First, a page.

GM latest company to have assets seized in Venezuela

General Motors became the latest corporation to have a factory or other asset seized by the government of Venezuela, and the Detroit automaker faces an uphill battle to recover any damages.

GM said Thursday that its only factory in Venezuela was confiscated a day earlier, as anti-government protesters clashed with authorities in a country that is roiled by economic troubles. GM said assets such as vehicles were taken from the plant, causing the company irreparable damage.

The seizure is the latest in a long string of government confiscations of factories and other assets that have been a staple of the so-called 21st century socialist revolution in Venezuela started by the late Hugo Chavez two decades ago. Venezuela is currently fighting claims of illegal asset seizures at a World Bank-sponsored arbitration panel from more than 25 companies, making it one of the most-frequently targeted nations in the world.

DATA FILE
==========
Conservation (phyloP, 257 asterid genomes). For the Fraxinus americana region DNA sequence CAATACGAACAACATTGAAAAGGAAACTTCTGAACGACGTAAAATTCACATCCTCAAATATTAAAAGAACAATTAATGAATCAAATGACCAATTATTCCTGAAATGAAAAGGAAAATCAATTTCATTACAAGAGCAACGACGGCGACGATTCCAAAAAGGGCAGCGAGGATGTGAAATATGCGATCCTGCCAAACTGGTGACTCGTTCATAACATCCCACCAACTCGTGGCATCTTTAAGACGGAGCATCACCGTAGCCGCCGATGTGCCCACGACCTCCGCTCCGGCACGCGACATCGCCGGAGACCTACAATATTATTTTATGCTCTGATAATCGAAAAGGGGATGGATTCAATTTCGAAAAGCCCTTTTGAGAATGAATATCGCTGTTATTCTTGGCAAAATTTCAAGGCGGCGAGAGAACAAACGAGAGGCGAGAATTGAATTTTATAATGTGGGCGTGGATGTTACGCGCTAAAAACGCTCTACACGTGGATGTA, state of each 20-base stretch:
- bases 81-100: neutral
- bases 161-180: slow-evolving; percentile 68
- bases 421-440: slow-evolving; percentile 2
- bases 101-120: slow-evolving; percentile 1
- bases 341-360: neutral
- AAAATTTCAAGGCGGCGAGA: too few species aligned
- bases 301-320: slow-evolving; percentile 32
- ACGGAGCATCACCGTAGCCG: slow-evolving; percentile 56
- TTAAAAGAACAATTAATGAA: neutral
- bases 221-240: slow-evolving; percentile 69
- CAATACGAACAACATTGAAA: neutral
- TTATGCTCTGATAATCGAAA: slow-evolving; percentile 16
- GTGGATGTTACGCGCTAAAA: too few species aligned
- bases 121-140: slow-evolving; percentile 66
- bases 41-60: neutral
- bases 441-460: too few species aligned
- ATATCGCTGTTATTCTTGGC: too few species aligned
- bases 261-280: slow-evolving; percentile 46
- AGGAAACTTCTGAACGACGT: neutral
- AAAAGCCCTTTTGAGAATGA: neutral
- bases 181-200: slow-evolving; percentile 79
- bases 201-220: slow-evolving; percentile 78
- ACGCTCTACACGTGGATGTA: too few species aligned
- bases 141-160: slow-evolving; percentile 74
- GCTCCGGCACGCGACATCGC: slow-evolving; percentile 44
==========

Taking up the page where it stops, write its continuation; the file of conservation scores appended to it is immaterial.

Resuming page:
In March, a World Bank arbitration panel determined that Venezuela did not have to pay $1.4 billion to Exxon Mobil Corp. for confiscating company assets during a wave of nationalizations.

Auto production in Venezuela has nearly ground to a halt amid the country's economic collapse. The cash-strapped government has choked off car companies' access to dollars needed to import parts and repatriate profits. GM's factory in the industrial city of Valencia has not produced a single car since 2015. Nationwide, car makers assembled just 2,849 cars last year, from a peak of 172,218 vehicles in 2007.
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